How to Avoid Snakes and Prevent Snakebites
By: Ed Head
The best way to avoid a nasty bite from a venomous snake is to keep your distance, but this doesn't prevent all possible encounters; educate yourself with these six best practices to keep the probability of getting impaled with fangs on the low side
1. Not all snakes are bad. When you encounter a snake in your yard or when wandering about, it’s important to identify the snake. Most are harmless but a few can be deadly. For example, the common bull snake or gopher snake may appear to be a rattlesnake at first glance but a careful look will reveal the lack of rattles on the tail and the obvious triangular shape of the head common to vipers. These snakes are friendlies and shouldn’t be harmed; they will attack and eat rattlesnakes. Having them around is a good thing. Some folks sometimes capture gopher snakes to take home and turn loose on their property as a defense against rattlesnakes.
2. About 80 percent of the people hit by venomous snakes were handling the snake when they were bitten. Playing with dangerous snakes or handling them to relocate is a really good way to get tagged. Even dead snakes can hurt you, as a friend of mine discovered when the head of a rattlesnake he had chopped off an hour earlier bit him. Another friend died after a rattlesnake he attempted to pick up bit him twice. Don’t handle dangerous snakes.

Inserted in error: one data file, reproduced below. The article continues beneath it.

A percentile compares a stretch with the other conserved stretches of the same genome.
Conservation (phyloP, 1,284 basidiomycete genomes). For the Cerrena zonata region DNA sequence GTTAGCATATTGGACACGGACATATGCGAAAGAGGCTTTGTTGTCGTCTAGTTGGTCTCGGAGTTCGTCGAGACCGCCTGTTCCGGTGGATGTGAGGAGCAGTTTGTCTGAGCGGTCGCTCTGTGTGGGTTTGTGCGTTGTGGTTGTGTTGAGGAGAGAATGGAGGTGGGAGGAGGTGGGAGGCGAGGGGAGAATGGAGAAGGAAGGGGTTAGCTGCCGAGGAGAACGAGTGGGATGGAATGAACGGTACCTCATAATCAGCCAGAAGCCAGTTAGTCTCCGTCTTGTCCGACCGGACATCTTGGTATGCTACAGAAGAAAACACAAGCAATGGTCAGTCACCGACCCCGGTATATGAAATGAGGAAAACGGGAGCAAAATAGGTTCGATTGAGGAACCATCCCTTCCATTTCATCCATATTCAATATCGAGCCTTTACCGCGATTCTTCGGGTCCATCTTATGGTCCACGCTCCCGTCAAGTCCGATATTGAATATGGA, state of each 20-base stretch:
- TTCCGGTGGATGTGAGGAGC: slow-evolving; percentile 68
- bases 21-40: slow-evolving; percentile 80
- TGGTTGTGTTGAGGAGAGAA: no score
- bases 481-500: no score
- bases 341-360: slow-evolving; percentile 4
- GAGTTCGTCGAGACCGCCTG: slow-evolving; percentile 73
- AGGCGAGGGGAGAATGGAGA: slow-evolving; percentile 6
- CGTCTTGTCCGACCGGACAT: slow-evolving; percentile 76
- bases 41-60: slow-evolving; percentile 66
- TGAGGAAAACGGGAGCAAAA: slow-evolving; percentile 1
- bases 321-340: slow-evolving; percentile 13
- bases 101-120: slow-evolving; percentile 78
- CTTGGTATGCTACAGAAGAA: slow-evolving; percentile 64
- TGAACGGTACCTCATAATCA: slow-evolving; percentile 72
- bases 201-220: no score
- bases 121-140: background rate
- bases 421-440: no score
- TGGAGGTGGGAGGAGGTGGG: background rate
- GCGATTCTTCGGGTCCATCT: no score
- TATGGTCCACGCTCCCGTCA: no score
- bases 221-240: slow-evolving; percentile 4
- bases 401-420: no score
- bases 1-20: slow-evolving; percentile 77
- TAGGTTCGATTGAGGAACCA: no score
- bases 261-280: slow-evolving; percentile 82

3. How do you deal with a dead venomous snake? The usual prescription is to cut off and bury the head, but let me add a little wisdom. Don’t step on the snake and reach down with a pocketknife to cut off the head. That’s a good way to get bitten on the hand or the foot. I prefer to use a long blade, such as a machete, because it gives me some reach. Don’t chop; the head may fly through the air, in some cases narrowly missing your face (ask me how, I know). Slice the head off, scoop it up with the blade, dig a hole with the blade and bury the head. If you have one handy, a shovel works very well.
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